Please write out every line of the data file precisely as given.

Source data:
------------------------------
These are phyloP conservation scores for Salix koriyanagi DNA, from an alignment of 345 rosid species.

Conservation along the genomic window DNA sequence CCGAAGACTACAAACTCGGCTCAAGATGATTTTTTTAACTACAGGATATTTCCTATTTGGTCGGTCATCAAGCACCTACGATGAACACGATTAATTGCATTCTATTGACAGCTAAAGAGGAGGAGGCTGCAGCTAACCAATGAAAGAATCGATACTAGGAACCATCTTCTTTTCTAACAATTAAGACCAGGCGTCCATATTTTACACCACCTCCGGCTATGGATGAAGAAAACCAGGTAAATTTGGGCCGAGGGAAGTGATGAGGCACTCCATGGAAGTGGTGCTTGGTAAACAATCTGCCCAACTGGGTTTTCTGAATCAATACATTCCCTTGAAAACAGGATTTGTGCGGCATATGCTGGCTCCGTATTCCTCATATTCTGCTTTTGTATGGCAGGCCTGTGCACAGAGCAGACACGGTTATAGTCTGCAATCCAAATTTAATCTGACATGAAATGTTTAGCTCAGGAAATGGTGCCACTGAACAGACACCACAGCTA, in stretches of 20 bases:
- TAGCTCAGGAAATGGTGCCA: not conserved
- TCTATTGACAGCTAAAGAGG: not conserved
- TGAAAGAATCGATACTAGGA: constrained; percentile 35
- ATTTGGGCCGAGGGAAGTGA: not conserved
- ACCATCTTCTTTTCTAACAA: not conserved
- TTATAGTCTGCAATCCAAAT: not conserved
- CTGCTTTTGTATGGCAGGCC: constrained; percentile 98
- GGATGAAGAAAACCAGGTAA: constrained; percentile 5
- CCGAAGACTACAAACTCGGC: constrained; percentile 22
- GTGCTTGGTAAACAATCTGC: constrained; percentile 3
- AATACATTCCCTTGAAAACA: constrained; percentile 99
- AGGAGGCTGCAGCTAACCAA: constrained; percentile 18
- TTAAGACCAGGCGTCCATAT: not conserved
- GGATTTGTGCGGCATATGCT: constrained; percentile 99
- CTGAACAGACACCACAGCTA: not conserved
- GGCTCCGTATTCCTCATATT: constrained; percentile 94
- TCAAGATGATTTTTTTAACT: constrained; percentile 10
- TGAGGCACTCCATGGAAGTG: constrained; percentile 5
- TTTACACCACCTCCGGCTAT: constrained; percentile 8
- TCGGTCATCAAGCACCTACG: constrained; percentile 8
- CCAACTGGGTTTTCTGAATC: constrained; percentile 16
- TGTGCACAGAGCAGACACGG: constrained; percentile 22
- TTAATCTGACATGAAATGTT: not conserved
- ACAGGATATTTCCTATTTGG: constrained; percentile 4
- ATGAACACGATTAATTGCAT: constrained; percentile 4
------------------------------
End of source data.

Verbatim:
These are phyloP conservation scores for Salix koriyanagi DNA, from an alignment of 345 rosid species.

Conservation along the genomic window DNA sequence CCGAAGACTACAAACTCGGCTCAAGATGATTTTTTTAACTACAGGATATTTCCTATTTGGTCGGTCATCAAGCACCTACGATGAACACGATTAATTGCATTCTATTGACAGCTAAAGAGGAGGAGGCTGCAGCTAACCAATGAAAGAATCGATACTAGGAACCATCTTCTTTTCTAACAATTAAGACCAGGCGTCCATATTTTACACCACCTCCGGCTATGGATGAAGAAAACCAGGTAAATTTGGGCCGAGGGAAGTGATGAGGCACTCCATGGAAGTGGTGCTTGGTAAACAATCTGCCCAACTGGGTTTTCTGAATCAATACATTCCCTTGAAAACAGGATTTGTGCGGCATATGCTGGCTCCGTATTCCTCATATTCTGCTTTTGTATGGCAGGCCTGTGCACAGAGCAGACACGGTTATAGTCTGCAATCCAAATTTAATCTGACATGAAATGTTTAGCTCAGGAAATGGTGCCACTGAACAGACACCACAGCTA, in stretches of 20 bases:
- TAGCTCAGGAAATGGTGCCA: not conserved
- TCTATTGACAGCTAAAGAGG: not conserved
- TGAAAGAATCGATACTAGGA: constrained; percentile 35
- ATTTGGGCCGAGGGAAGTGA: not conserved
- ACCATCTTCTTTTCTAACAA: not conserved
- TTATAGTCTGCAATCCAAAT: not conserved
- CTGCTTTTGTATGGCAGGCC: constrained; percentile 98
- GGATGAAGAAAACCAGGTAA: constrained; percentile 5
- CCGAAGACTACAAACTCGGC: constrained; percentile 22
- GTGCTTGGTAAACAATCTGC: constrained; percentile 3
- AATACATTCCCTTGAAAACA: constrained; percentile 99
- AGGAGGCTGCAGCTAACCAA: constrained; percentile 18
- TTAAGACCAGGCGTCCATAT: not conserved
- GGATTTGTGCGGCATATGCT: constrained; percentile 99
- CTGAACAGACACCACAGCTA: not conserved
- GGCTCCGTATTCCTCATATT: constrained; percentile 94
- TCAAGATGATTTTTTTAACT: constrained; percentile 10
- TGAGGCACTCCATGGAAGTG: constrained; percentile 5
- TTTACACCACCTCCGGCTAT: constrained; percentile 8
- TCGGTCATCAAGCACCTACG: constrained; percentile 8
- CCAACTGGGTTTTCTGAATC: constrained; percentile 16
- TGTGCACAGAGCAGACACGG: constrained; percentile 22
- TTAATCTGACATGAAATGTT: not conserved
- ACAGGATATTTCCTATTTGG: constrained; percentile 4
- ATGAACACGATTAATTGCAT: constrained; percentile 4